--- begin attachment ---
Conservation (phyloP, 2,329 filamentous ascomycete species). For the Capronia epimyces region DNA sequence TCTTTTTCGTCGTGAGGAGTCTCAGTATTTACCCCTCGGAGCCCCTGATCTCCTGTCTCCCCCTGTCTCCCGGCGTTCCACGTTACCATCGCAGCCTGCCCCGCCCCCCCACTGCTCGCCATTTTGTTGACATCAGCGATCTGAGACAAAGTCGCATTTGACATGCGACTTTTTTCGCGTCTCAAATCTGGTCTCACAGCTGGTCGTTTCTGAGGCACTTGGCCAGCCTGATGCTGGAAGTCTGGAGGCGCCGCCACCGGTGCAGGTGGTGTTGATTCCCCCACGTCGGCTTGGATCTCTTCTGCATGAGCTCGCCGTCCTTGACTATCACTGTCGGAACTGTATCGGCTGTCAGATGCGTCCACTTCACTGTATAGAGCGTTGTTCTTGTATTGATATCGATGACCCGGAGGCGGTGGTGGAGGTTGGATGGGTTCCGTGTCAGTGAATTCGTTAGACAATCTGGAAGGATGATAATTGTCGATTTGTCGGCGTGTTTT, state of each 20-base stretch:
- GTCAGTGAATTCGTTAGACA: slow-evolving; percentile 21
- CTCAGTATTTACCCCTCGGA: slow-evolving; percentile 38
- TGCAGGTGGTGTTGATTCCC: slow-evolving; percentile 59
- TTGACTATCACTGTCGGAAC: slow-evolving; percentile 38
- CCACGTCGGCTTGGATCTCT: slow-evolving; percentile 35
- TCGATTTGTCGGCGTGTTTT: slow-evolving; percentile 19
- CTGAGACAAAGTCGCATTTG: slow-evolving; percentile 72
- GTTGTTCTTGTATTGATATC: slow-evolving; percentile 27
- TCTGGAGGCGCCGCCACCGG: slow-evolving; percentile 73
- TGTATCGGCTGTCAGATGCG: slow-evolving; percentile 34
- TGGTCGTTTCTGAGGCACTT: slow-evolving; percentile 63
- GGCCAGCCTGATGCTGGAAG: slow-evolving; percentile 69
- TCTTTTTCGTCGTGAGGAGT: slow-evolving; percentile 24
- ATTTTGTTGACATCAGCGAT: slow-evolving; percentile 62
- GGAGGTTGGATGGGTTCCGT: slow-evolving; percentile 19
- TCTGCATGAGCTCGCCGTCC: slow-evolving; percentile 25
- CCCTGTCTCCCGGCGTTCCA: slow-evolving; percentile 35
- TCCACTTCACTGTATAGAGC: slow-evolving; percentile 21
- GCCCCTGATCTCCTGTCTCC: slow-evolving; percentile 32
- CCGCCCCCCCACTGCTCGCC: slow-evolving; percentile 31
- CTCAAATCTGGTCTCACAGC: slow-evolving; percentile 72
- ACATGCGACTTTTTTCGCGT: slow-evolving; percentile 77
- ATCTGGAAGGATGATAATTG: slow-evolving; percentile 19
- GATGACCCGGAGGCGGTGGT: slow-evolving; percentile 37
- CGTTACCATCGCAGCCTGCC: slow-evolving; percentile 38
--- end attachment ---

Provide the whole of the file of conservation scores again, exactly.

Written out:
Conservation (phyloP, 2,329 filamentous ascomycete species). For the Capronia epimyces region DNA sequence TCTTTTTCGTCGTGAGGAGTCTCAGTATTTACCCCTCGGAGCCCCTGATCTCCTGTCTCCCCCTGTCTCCCGGCGTTCCACGTTACCATCGCAGCCTGCCCCGCCCCCCCACTGCTCGCCATTTTGTTGACATCAGCGATCTGAGACAAAGTCGCATTTGACATGCGACTTTTTTCGCGTCTCAAATCTGGTCTCACAGCTGGTCGTTTCTGAGGCACTTGGCCAGCCTGATGCTGGAAGTCTGGAGGCGCCGCCACCGGTGCAGGTGGTGTTGATTCCCCCACGTCGGCTTGGATCTCTTCTGCATGAGCTCGCCGTCCTTGACTATCACTGTCGGAACTGTATCGGCTGTCAGATGCGTCCACTTCACTGTATAGAGCGTTGTTCTTGTATTGATATCGATGACCCGGAGGCGGTGGTGGAGGTTGGATGGGTTCCGTGTCAGTGAATTCGTTAGACAATCTGGAAGGATGATAATTGTCGATTTGTCGGCGTGTTTT, state of each 20-base stretch:
- GTCAGTGAATTCGTTAGACA: slow-evolving; percentile 21
- CTCAGTATTTACCCCTCGGA: slow-evolving; percentile 38
- TGCAGGTGGTGTTGATTCCC: slow-evolving; percentile 59
- TTGACTATCACTGTCGGAAC: slow-evolving; percentile 38
- CCACGTCGGCTTGGATCTCT: slow-evolving; percentile 35
- TCGATTTGTCGGCGTGTTTT: slow-evolving; percentile 19
- CTGAGACAAAGTCGCATTTG: slow-evolving; percentile 72
- GTTGTTCTTGTATTGATATC: slow-evolving; percentile 27
- TCTGGAGGCGCCGCCACCGG: slow-evolving; percentile 73
- TGTATCGGCTGTCAGATGCG: slow-evolving; percentile 34
- TGGTCGTTTCTGAGGCACTT: slow-evolving; percentile 63
- GGCCAGCCTGATGCTGGAAG: slow-evolving; percentile 69
- TCTTTTTCGTCGTGAGGAGT: slow-evolving; percentile 24
- ATTTTGTTGACATCAGCGAT: slow-evolving; percentile 62
- GGAGGTTGGATGGGTTCCGT: slow-evolving; percentile 19
- TCTGCATGAGCTCGCCGTCC: slow-evolving; percentile 25
- CCCTGTCTCCCGGCGTTCCA: slow-evolving; percentile 35
- TCCACTTCACTGTATAGAGC: slow-evolving; percentile 21
- GCCCCTGATCTCCTGTCTCC: slow-evolving; percentile 32
- CCGCCCCCCCACTGCTCGCC: slow-evolving; percentile 31
- CTCAAATCTGGTCTCACAGC: slow-evolving; percentile 72
- ACATGCGACTTTTTTCGCGT: slow-evolving; percentile 77
- ATCTGGAAGGATGATAATTG: slow-evolving; percentile 19
- GATGACCCGGAGGCGGTGGT: slow-evolving; percentile 37
- CGTTACCATCGCAGCCTGCC: slow-evolving; percentile 38